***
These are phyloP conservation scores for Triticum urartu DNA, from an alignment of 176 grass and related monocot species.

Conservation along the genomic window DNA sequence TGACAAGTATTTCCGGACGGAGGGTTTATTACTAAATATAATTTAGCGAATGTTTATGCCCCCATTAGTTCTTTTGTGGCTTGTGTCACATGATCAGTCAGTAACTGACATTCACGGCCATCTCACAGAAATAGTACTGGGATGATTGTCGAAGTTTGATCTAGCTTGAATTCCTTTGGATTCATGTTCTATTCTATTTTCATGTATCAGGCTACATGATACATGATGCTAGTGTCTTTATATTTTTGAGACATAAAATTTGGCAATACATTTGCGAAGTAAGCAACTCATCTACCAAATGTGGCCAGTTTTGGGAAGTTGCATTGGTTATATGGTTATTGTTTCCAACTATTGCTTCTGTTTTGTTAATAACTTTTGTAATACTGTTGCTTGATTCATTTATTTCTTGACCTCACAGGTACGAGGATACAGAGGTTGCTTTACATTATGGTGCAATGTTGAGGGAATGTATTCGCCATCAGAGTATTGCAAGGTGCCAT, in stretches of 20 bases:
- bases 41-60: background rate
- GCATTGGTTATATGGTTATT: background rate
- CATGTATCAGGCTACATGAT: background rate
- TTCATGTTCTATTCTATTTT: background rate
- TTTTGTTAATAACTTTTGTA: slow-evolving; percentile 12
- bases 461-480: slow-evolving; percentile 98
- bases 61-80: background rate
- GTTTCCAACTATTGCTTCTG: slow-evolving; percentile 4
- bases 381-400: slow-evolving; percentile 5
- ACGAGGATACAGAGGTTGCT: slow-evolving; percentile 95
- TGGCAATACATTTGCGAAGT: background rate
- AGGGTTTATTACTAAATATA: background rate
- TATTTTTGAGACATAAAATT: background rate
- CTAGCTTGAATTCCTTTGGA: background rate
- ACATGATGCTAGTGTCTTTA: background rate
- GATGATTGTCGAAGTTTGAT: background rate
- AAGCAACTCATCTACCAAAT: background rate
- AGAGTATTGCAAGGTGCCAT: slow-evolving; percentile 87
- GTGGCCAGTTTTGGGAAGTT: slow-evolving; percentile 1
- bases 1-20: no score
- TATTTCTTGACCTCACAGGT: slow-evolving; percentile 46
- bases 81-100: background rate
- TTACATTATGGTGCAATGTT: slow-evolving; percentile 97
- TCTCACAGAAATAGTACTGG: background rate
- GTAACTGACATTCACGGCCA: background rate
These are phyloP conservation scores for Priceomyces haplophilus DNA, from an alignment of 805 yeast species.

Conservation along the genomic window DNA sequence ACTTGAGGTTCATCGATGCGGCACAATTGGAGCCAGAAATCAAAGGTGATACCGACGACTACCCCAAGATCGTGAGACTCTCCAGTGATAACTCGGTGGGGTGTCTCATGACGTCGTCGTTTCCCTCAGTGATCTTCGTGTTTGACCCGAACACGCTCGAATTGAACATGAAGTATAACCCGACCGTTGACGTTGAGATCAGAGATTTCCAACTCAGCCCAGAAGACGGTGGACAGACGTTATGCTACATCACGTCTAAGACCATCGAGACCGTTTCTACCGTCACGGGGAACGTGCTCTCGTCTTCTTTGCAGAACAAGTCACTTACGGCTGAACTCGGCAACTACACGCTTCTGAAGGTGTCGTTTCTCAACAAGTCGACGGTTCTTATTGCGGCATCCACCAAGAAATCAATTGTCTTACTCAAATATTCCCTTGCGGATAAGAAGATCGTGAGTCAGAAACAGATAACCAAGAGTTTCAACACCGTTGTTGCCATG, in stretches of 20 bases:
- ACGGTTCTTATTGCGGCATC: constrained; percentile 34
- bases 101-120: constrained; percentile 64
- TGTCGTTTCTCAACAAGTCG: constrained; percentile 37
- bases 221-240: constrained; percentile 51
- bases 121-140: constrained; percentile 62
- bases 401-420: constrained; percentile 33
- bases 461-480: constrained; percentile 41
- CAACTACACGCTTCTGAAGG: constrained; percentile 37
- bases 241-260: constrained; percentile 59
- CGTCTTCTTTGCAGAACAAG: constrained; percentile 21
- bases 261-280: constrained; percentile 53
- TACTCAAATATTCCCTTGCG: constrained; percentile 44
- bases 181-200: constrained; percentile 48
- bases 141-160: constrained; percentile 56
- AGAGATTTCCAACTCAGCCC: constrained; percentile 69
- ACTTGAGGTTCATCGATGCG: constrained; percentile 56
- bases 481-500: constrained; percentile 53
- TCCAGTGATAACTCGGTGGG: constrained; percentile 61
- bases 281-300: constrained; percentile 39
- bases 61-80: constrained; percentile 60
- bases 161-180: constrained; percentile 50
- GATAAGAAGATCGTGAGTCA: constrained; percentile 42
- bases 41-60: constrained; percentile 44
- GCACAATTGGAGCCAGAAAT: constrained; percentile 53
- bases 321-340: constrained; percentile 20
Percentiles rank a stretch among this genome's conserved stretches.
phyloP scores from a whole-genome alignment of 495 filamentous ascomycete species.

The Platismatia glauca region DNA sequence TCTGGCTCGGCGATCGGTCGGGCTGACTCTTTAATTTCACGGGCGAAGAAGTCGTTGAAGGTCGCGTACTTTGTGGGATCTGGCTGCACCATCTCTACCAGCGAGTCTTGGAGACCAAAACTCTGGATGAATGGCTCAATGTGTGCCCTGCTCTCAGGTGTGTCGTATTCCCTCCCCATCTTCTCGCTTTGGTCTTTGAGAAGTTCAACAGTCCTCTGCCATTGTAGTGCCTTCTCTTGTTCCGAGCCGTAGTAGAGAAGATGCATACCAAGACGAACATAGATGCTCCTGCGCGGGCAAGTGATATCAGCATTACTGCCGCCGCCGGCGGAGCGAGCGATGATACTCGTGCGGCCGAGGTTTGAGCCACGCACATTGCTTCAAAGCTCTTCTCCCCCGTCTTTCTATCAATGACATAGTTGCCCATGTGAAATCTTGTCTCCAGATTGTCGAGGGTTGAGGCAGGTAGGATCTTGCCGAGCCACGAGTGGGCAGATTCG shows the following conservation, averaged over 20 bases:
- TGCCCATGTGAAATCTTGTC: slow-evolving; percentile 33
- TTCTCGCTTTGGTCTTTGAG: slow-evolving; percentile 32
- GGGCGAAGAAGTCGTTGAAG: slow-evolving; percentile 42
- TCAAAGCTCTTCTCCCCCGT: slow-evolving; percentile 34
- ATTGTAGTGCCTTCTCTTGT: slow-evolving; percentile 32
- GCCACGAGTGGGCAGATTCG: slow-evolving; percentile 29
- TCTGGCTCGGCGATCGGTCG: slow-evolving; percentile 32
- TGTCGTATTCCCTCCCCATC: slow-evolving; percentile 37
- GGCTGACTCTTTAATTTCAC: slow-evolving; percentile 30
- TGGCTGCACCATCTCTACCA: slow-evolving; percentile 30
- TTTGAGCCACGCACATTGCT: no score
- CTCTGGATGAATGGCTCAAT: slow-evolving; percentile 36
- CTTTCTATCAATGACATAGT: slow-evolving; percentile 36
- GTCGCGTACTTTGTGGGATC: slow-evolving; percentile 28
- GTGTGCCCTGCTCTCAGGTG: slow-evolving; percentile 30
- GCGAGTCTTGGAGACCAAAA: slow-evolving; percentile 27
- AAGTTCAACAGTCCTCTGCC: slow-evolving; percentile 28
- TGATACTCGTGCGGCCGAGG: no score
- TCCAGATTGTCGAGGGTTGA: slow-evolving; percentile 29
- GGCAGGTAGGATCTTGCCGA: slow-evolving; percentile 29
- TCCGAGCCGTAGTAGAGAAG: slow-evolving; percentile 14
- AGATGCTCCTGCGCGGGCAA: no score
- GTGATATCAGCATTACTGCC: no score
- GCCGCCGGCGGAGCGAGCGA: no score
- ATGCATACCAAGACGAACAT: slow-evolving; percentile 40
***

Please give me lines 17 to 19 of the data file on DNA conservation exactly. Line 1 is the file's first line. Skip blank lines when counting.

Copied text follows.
- ACATGATGCTAGTGTCTTTA: background rate
- GATGATTGTCGAAGTTTGAT: background rate
- AAGCAACTCATCTACCAAAT: background rate